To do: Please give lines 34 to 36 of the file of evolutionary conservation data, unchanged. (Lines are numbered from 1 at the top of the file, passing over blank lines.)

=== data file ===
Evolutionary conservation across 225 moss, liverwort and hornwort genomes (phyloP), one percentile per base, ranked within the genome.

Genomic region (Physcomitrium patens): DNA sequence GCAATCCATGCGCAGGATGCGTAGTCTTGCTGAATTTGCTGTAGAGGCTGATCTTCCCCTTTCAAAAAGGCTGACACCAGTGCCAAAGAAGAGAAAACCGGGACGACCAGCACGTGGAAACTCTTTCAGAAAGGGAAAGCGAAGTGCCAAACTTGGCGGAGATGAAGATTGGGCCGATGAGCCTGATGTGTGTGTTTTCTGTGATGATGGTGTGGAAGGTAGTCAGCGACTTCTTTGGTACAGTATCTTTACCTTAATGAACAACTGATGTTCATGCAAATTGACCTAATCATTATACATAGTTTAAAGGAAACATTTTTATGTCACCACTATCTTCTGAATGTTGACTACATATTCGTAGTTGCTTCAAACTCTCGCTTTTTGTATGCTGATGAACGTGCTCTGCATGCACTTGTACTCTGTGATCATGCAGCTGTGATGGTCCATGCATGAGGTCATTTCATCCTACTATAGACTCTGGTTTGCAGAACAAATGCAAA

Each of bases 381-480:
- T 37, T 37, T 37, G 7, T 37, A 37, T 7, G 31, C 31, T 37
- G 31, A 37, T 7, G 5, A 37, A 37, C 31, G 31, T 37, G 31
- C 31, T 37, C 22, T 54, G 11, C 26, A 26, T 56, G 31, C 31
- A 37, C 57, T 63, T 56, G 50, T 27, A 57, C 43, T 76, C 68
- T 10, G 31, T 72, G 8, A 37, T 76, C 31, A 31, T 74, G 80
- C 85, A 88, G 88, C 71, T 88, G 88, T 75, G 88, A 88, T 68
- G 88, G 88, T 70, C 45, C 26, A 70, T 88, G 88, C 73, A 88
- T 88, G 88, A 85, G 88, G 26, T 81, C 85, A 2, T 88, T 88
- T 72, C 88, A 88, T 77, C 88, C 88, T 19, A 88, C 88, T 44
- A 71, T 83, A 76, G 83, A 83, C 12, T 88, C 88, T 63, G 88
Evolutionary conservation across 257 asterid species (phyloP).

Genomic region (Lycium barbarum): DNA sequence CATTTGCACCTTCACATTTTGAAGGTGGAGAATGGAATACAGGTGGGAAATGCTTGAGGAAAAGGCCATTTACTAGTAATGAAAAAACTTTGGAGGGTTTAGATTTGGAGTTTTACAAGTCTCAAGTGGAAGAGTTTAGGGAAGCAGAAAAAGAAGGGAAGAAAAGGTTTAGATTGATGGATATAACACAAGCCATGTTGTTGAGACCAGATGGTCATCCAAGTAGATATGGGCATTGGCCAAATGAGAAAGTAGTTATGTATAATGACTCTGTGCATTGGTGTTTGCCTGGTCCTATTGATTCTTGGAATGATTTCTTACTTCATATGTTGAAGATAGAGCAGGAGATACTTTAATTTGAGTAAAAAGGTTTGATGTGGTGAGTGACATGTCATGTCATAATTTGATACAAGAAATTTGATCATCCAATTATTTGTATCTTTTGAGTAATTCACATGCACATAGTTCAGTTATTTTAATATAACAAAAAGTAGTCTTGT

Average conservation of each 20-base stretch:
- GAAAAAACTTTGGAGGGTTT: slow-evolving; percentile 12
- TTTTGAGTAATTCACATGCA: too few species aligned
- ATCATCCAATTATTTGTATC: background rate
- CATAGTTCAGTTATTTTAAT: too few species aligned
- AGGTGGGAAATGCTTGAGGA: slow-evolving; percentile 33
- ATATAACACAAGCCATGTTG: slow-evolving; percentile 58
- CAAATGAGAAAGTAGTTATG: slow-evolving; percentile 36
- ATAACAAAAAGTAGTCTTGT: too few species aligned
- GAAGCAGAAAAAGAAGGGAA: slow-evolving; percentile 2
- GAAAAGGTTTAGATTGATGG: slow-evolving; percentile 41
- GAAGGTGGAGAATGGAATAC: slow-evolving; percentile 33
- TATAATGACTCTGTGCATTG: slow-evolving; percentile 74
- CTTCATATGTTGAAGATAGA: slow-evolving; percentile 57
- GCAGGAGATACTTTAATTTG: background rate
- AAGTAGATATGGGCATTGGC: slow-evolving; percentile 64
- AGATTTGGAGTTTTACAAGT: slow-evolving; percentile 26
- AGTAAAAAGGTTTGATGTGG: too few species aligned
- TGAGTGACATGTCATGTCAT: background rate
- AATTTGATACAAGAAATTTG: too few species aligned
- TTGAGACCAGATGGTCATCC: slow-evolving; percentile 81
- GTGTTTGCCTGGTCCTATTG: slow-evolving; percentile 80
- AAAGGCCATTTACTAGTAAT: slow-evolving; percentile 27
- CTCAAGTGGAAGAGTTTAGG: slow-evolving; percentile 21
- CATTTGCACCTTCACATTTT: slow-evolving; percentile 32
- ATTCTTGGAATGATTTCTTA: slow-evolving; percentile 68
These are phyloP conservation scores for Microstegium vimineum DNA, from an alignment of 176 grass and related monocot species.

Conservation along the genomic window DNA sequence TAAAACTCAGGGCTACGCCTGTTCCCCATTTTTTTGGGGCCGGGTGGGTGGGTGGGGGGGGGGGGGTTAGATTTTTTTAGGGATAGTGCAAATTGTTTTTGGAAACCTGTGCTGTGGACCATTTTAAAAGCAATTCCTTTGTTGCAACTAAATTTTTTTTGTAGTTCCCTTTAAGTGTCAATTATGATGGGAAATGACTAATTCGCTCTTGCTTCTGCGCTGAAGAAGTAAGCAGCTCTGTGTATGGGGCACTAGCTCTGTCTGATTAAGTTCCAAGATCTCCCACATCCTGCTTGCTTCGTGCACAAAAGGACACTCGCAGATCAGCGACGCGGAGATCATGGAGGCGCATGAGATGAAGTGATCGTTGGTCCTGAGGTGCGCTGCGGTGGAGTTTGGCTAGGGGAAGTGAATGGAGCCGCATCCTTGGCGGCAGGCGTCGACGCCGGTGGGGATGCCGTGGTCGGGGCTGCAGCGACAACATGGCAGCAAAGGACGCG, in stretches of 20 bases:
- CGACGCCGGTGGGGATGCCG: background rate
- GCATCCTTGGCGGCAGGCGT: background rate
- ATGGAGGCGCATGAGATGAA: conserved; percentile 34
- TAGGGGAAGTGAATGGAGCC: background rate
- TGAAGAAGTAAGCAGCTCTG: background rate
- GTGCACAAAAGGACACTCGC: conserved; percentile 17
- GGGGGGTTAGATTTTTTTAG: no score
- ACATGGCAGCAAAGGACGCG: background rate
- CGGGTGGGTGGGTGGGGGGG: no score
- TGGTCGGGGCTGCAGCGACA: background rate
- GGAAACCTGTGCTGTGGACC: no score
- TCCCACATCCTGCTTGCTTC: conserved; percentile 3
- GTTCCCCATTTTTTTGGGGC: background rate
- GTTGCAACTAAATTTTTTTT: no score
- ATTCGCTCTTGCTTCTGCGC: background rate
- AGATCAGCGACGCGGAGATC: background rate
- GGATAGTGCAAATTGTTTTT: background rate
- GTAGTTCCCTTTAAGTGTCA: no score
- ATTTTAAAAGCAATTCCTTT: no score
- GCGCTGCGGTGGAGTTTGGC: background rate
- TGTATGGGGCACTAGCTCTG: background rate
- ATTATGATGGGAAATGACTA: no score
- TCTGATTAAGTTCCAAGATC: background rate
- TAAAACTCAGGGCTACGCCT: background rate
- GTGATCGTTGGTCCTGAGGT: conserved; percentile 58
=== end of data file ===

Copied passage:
- TGAGTGACATGTCATGTCAT: background rate
- AATTTGATACAAGAAATTTG: too few species aligned
- TTGAGACCAGATGGTCATCC: slow-evolving; percentile 81